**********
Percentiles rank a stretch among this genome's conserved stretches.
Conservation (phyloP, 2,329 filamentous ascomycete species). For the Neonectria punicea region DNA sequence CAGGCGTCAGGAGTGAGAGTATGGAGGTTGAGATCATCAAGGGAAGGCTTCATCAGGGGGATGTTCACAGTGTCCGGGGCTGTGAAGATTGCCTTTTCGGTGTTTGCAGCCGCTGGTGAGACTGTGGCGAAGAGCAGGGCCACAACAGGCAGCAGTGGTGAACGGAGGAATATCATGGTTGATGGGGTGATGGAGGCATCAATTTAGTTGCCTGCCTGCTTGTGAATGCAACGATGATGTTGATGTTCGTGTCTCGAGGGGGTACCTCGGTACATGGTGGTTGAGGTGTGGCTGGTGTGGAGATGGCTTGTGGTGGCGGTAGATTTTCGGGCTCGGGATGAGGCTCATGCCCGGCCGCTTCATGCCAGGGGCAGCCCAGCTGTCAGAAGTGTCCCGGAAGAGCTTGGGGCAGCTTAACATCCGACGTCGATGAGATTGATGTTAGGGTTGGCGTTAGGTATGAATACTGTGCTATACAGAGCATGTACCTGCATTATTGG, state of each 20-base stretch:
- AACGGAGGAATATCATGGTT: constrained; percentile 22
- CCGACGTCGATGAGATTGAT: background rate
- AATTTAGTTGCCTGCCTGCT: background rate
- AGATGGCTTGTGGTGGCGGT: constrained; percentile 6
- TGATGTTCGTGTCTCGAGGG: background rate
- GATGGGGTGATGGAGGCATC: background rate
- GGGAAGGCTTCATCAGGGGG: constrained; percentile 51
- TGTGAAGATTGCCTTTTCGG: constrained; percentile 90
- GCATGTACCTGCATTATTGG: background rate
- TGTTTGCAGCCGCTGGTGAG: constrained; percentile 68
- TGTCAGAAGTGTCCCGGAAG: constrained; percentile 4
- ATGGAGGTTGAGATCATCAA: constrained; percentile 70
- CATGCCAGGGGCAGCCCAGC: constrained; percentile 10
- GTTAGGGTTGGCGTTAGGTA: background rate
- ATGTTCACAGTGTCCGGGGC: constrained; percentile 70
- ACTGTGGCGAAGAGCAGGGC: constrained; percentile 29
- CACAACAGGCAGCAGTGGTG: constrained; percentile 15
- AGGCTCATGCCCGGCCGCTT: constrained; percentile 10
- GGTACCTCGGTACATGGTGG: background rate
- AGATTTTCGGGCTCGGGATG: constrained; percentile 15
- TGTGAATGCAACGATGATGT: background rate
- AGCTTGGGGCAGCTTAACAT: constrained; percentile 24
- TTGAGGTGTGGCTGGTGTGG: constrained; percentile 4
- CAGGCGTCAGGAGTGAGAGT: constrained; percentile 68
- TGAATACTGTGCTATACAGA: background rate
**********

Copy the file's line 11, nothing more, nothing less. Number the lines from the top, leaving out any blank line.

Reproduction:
- GCATGTACCTGCATTATTGG: background rate